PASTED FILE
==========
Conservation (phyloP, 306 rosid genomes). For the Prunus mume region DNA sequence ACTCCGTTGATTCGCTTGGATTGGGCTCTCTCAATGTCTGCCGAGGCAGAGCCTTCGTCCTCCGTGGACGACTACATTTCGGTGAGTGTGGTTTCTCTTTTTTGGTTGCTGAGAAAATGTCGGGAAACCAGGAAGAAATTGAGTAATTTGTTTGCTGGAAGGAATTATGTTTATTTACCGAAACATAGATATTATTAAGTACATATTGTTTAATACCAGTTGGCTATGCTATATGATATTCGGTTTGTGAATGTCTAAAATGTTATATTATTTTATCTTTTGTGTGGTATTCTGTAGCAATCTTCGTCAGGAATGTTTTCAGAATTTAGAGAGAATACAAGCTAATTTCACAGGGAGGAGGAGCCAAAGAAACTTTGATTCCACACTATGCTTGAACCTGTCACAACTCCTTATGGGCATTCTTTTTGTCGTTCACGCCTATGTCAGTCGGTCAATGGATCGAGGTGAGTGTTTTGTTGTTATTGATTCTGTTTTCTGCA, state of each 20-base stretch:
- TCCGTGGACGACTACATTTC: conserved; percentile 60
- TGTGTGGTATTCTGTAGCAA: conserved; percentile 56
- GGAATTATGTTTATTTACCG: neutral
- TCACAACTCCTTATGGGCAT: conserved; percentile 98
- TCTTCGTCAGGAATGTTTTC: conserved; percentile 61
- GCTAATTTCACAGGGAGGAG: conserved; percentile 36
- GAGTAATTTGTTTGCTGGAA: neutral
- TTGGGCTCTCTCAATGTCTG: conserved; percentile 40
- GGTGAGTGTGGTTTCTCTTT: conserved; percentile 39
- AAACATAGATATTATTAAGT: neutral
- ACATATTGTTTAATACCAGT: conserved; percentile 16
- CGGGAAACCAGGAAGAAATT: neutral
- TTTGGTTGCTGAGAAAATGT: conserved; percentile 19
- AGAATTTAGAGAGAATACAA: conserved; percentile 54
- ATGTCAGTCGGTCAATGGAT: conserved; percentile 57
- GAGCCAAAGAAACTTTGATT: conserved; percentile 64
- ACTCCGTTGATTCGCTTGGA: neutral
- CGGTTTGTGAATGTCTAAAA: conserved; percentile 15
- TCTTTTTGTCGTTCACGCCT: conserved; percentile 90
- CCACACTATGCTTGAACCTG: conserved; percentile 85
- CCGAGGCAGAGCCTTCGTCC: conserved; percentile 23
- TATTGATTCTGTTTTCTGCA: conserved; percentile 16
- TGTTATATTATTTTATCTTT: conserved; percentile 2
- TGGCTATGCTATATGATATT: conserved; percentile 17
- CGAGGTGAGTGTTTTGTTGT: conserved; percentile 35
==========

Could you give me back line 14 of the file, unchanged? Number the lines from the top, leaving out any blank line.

- TTTGGTTGCTGAGAAAATGT: conserved; percentile 19